Elevate Credit International, which trades as Sunny Loans, has been told by the Advertising Standards Authority (ASA) that it must not run one of its TV ads again as it breaches rules on incentivising people to apply for credit.
This follows the banning of another of its ads earlier in the year.
The TV ad for Sunny Loans, seen on 13 May 2018, promoted information about their short-term loans. It featured a scene where several vehicles on top of a tow truck were being pulled along the road by a man on roller blades. A male voice-over said, “Life’s a funny one. All smooth until one day this happens. So it’s cool when there’s someone to turn to when you need some emergency cash. At Sunny they don’t charge fees at all. What you pay is crystal clear.” Small on-screen text stated “Subject to status. T&Cs apply. 18+ Representative 1291% APR”. A female voice-over and large on-screen text stated “Loans with no fees from £100”.
The complainant challenged whether the ad breached the Code because the representative APR (Annual Percentage Rate) was not given adequate prominence as required.
Elevate Credit International believed the size, clarity and duration of the representative annual percentage rate (RAPR) was of equal prominence to the matters that triggered the requirement.
They maintained it was inaccurate to describe the text in the ad as “small”. They said the RAPR was 22 TV lines high, larger than the minimum required and larger than other on-screen text. They pointed out that the text was white on a black background within a footer to create further clarity and prominence.
They also pointed out that the text was held on screen continuously for 17 seconds, starting immediately upon the reference to emergency cash and throughout the reference to no fees. They believed that 17-second duration of hold of the RAPR was significant compared to the references to the incentives, which were cumulatively referenced for approximately five seconds, and held on screen for two seconds.
Clearcast believed the RAPR was sufficiently prominent. They said prominence of an RAPR was difficult to measure and they had spent a lot of time and discussion on the question of prominence. They said the RAPR in the ad was not in small on-screen text. They maintained that it was considerably larger than the other text on screen and the characters of the text were thicker and whiter.
They provided a copy of a document from the advertiser’s legal advisers which had been submitted to them as part of the clearance process.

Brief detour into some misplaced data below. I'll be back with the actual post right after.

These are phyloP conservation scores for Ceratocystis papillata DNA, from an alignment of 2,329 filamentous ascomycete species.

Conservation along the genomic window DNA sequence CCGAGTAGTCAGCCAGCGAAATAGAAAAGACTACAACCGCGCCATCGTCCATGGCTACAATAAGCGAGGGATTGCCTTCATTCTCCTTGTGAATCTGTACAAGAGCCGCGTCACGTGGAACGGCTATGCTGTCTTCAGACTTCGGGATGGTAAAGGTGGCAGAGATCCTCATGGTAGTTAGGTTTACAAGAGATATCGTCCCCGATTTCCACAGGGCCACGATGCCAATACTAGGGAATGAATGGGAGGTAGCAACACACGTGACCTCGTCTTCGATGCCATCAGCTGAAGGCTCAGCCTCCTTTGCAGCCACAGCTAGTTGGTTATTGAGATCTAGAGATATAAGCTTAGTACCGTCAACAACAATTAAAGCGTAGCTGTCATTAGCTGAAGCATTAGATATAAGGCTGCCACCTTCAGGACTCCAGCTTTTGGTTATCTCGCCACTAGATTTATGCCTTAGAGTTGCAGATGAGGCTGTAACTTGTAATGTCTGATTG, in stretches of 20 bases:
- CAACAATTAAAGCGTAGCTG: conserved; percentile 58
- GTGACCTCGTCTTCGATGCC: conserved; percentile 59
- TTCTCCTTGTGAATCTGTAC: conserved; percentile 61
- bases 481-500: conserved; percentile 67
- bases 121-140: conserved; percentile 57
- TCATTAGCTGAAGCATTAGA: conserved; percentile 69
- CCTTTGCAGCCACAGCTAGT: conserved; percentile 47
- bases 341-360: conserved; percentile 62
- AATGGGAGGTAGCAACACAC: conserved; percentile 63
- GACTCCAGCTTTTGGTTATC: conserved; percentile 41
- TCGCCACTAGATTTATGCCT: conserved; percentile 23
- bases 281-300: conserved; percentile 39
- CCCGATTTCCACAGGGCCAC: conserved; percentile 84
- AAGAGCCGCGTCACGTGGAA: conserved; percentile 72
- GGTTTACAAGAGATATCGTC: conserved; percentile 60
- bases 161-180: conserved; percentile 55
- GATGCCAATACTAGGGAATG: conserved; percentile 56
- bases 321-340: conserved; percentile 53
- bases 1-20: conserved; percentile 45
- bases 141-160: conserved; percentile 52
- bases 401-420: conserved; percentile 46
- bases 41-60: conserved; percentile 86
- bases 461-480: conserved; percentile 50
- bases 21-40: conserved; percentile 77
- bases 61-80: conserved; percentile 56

The ASA noted that CONC rules 3.5.7 (1) (c) and (2) stated that an ad must include a representative APR (RAPR) if it included, amongst other elements, an incentive to apply for credit, and the RAPR must be given no less prominence than the incentive to apply for credit.
The ad watchdog considered that the voice-over claim “At Sunny they don’t charge fees at all” and the claim “Loans with no fees from £100” which appeared both in the voice-over and in on-screen text in the main body of the ad were incentives to apply for credit as outlined in CONC rule 3.5.7 (1) (c). As such, the ad was required to include an RAPR with no less prominence than the incentive to apply for credit.
The ASA noted that the RAPR appeared in on-screen text only and that it appeared as white text on a black background at the bottom of the screen for a duration of 17 seconds. The regulator acknowledged that it was slightly larger than other on-screen text which appeared alongside it. It considered that despite the fact that the RAPR was on screen for a longer period, the incentive was more prominent because it was included in the voice-over, whereas the RAPR only appeared in on-screen text, and the text “Loans with no fees from £100” appeared in the main body of the ad and was in larger and bolder font than the APR, which only appeared at the bottom of the screen.
The ASA concluded that because the RAPR was given less prominence than the incentive to apply for credit, the ad breached rule 14.11 (Lending and credit) of the Code.
The watchdog ruled that the ad must not appear again in its current form. It told Elevate Credit International to ensure that in future ads, the RAPR is given no less prominence than the incentive to apply for credit.